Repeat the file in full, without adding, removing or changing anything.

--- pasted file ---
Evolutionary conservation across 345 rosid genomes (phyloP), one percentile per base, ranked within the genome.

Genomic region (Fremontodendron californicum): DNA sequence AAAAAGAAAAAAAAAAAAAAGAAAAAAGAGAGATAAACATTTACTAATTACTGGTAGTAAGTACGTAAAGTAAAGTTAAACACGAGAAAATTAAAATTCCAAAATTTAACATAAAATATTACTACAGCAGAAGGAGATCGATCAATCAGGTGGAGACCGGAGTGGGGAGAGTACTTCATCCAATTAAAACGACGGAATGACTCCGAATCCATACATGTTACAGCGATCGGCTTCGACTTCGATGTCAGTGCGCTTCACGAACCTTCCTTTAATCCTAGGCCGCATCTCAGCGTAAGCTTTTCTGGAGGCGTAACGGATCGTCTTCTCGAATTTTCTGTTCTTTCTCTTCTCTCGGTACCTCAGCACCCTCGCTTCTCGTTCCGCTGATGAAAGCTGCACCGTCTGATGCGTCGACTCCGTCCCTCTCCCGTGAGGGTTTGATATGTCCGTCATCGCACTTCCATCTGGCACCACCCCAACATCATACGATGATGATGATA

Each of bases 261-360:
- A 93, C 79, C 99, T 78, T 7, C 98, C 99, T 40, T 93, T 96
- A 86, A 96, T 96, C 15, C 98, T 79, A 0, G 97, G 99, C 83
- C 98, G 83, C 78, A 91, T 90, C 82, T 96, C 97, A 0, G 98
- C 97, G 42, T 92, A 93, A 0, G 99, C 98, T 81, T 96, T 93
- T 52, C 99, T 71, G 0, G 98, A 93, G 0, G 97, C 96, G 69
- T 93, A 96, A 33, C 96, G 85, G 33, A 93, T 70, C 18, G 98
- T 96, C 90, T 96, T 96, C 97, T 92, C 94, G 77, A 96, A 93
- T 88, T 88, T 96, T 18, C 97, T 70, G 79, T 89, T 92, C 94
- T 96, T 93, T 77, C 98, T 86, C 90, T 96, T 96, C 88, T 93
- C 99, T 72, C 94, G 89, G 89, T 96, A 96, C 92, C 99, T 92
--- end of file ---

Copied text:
Evolutionary conservation across 345 rosid genomes (phyloP), one percentile per base, ranked within the genome.

Genomic region (Fremontodendron californicum): DNA sequence AAAAAGAAAAAAAAAAAAAAGAAAAAAGAGAGATAAACATTTACTAATTACTGGTAGTAAGTACGTAAAGTAAAGTTAAACACGAGAAAATTAAAATTCCAAAATTTAACATAAAATATTACTACAGCAGAAGGAGATCGATCAATCAGGTGGAGACCGGAGTGGGGAGAGTACTTCATCCAATTAAAACGACGGAATGACTCCGAATCCATACATGTTACAGCGATCGGCTTCGACTTCGATGTCAGTGCGCTTCACGAACCTTCCTTTAATCCTAGGCCGCATCTCAGCGTAAGCTTTTCTGGAGGCGTAACGGATCGTCTTCTCGAATTTTCTGTTCTTTCTCTTCTCTCGGTACCTCAGCACCCTCGCTTCTCGTTCCGCTGATGAAAGCTGCACCGTCTGATGCGTCGACTCCGTCCCTCTCCCGTGAGGGTTTGATATGTCCGTCATCGCACTTCCATCTGGCACCACCCCAACATCATACGATGATGATGATA

Each of bases 261-360:
- A 93, C 79, C 99, T 78, T 7, C 98, C 99, T 40, T 93, T 96
- A 86, A 96, T 96, C 15, C 98, T 79, A 0, G 97, G 99, C 83
- C 98, G 83, C 78, A 91, T 90, C 82, T 96, C 97, A 0, G 98
- C 97, G 42, T 92, A 93, A 0, G 99, C 98, T 81, T 96, T 93
- T 52, C 99, T 71, G 0, G 98, A 93, G 0, G 97, C 96, G 69
- T 93, A 96, A 33, C 96, G 85, G 33, A 93, T 70, C 18, G 98
- T 96, C 90, T 96, T 96, C 97, T 92, C 94, G 77, A 96, A 93
- T 88, T 88, T 96, T 18, C 97, T 70, G 79, T 89, T 92, C 94
- T 96, T 93, T 77, C 98, T 86, C 90, T 96, T 96, C 88, T 93
- C 99, T 72, C 94, G 89, G 89, T 96, A 96, C 92, C 99, T 92